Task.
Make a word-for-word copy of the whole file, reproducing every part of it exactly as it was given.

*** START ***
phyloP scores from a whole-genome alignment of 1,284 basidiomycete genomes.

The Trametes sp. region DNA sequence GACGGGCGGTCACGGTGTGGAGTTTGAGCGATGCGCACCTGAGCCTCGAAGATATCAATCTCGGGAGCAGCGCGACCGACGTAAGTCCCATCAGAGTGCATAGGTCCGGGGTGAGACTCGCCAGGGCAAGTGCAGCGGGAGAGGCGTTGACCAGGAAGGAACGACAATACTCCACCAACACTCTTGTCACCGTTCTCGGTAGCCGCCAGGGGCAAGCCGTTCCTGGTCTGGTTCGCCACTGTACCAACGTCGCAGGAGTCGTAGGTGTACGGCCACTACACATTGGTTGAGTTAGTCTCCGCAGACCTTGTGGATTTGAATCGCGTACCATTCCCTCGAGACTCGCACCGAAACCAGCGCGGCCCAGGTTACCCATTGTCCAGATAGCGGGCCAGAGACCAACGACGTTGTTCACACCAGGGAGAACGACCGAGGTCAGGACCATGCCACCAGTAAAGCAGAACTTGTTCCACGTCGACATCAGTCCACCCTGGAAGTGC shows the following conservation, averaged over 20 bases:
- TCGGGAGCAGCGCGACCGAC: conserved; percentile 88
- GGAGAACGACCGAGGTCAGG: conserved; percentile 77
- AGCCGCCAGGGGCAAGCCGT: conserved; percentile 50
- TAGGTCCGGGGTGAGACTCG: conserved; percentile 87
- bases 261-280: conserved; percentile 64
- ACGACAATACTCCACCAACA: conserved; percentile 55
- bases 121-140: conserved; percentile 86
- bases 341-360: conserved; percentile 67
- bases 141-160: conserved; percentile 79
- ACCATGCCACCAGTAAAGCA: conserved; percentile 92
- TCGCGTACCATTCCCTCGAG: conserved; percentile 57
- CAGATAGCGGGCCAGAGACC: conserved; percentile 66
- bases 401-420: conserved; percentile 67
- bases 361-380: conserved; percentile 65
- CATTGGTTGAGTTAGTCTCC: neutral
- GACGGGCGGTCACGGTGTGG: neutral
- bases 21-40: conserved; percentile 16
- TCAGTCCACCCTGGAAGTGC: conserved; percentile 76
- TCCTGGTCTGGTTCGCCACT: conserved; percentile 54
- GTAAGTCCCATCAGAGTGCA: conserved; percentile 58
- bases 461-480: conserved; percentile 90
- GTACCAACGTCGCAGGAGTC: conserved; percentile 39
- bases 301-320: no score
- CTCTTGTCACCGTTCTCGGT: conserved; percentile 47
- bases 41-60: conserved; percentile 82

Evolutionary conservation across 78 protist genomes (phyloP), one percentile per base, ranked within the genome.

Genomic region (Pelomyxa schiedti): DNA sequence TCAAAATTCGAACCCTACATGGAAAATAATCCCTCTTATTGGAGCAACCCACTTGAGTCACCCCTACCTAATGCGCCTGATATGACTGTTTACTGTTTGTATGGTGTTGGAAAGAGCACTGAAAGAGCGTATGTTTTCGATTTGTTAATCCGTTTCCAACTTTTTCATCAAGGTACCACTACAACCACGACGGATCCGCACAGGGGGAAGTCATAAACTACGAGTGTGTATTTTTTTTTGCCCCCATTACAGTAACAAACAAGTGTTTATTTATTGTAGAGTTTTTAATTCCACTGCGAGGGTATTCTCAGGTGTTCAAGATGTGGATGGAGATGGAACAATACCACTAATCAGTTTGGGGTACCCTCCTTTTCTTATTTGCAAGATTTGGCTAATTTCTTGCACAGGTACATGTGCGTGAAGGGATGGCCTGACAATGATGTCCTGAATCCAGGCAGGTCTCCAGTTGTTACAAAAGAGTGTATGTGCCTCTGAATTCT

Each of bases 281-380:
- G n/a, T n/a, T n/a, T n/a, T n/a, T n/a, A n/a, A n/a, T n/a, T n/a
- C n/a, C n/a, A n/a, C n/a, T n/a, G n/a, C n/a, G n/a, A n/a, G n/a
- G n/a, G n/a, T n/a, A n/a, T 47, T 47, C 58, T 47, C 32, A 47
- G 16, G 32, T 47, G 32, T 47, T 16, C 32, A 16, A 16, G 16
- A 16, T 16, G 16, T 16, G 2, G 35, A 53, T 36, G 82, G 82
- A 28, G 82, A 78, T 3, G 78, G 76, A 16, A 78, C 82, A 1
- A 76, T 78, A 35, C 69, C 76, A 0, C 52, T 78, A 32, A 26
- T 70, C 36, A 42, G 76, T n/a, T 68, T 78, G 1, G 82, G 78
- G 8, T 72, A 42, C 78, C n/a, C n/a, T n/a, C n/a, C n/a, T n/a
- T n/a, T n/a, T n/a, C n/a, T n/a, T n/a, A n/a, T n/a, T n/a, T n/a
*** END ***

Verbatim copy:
phyloP scores from a whole-genome alignment of 1,284 basidiomycete genomes.

The Trametes sp. region DNA sequence GACGGGCGGTCACGGTGTGGAGTTTGAGCGATGCGCACCTGAGCCTCGAAGATATCAATCTCGGGAGCAGCGCGACCGACGTAAGTCCCATCAGAGTGCATAGGTCCGGGGTGAGACTCGCCAGGGCAAGTGCAGCGGGAGAGGCGTTGACCAGGAAGGAACGACAATACTCCACCAACACTCTTGTCACCGTTCTCGGTAGCCGCCAGGGGCAAGCCGTTCCTGGTCTGGTTCGCCACTGTACCAACGTCGCAGGAGTCGTAGGTGTACGGCCACTACACATTGGTTGAGTTAGTCTCCGCAGACCTTGTGGATTTGAATCGCGTACCATTCCCTCGAGACTCGCACCGAAACCAGCGCGGCCCAGGTTACCCATTGTCCAGATAGCGGGCCAGAGACCAACGACGTTGTTCACACCAGGGAGAACGACCGAGGTCAGGACCATGCCACCAGTAAAGCAGAACTTGTTCCACGTCGACATCAGTCCACCCTGGAAGTGC shows the following conservation, averaged over 20 bases:
- TCGGGAGCAGCGCGACCGAC: conserved; percentile 88
- GGAGAACGACCGAGGTCAGG: conserved; percentile 77
- AGCCGCCAGGGGCAAGCCGT: conserved; percentile 50
- TAGGTCCGGGGTGAGACTCG: conserved; percentile 87
- bases 261-280: conserved; percentile 64
- ACGACAATACTCCACCAACA: conserved; percentile 55
- bases 121-140: conserved; percentile 86
- bases 341-360: conserved; percentile 67
- bases 141-160: conserved; percentile 79
- ACCATGCCACCAGTAAAGCA: conserved; percentile 92
- TCGCGTACCATTCCCTCGAG: conserved; percentile 57
- CAGATAGCGGGCCAGAGACC: conserved; percentile 66
- bases 401-420: conserved; percentile 67
- bases 361-380: conserved; percentile 65
- CATTGGTTGAGTTAGTCTCC: neutral
- GACGGGCGGTCACGGTGTGG: neutral
- bases 21-40: conserved; percentile 16
- TCAGTCCACCCTGGAAGTGC: conserved; percentile 76
- TCCTGGTCTGGTTCGCCACT: conserved; percentile 54
- GTAAGTCCCATCAGAGTGCA: conserved; percentile 58
- bases 461-480: conserved; percentile 90
- GTACCAACGTCGCAGGAGTC: conserved; percentile 39
- bases 301-320: no score
- CTCTTGTCACCGTTCTCGGT: conserved; percentile 47
- bases 41-60: conserved; percentile 82

Evolutionary conservation across 78 protist genomes (phyloP), one percentile per base, ranked within the genome.

Genomic region (Pelomyxa schiedti): DNA sequence TCAAAATTCGAACCCTACATGGAAAATAATCCCTCTTATTGGAGCAACCCACTTGAGTCACCCCTACCTAATGCGCCTGATATGACTGTTTACTGTTTGTATGGTGTTGGAAAGAGCACTGAAAGAGCGTATGTTTTCGATTTGTTAATCCGTTTCCAACTTTTTCATCAAGGTACCACTACAACCACGACGGATCCGCACAGGGGGAAGTCATAAACTACGAGTGTGTATTTTTTTTTGCCCCCATTACAGTAACAAACAAGTGTTTATTTATTGTAGAGTTTTTAATTCCACTGCGAGGGTATTCTCAGGTGTTCAAGATGTGGATGGAGATGGAACAATACCACTAATCAGTTTGGGGTACCCTCCTTTTCTTATTTGCAAGATTTGGCTAATTTCTTGCACAGGTACATGTGCGTGAAGGGATGGCCTGACAATGATGTCCTGAATCCAGGCAGGTCTCCAGTTGTTACAAAAGAGTGTATGTGCCTCTGAATTCT

Each of bases 281-380:
- G n/a, T n/a, T n/a, T n/a, T n/a, T n/a, A n/a, A n/a, T n/a, T n/a
- C n/a, C n/a, A n/a, C n/a, T n/a, G n/a, C n/a, G n/a, A n/a, G n/a
- G n/a, G n/a, T n/a, A n/a, T 47, T 47, C 58, T 47, C 32, A 47
- G 16, G 32, T 47, G 32, T 47, T 16, C 32, A 16, A 16, G 16
- A 16, T 16, G 16, T 16, G 2, G 35, A 53, T 36, G 82, G 82
- A 28, G 82, A 78, T 3, G 78, G 76, A 16, A 78, C 82, A 1
- A 76, T 78, A 35, C 69, C 76, A 0, C 52, T 78, A 32, A 26
- T 70, C 36, A 42, G 76, T n/a, T 68, T 78, G 1, G 82, G 78
- G 8, T 72, A 42, C 78, C n/a, C n/a, T n/a, C n/a, C n/a, T n/a
- T n/a, T n/a, T n/a, C n/a, T n/a, T n/a, A n/a, T n/a, T n/a, T n/a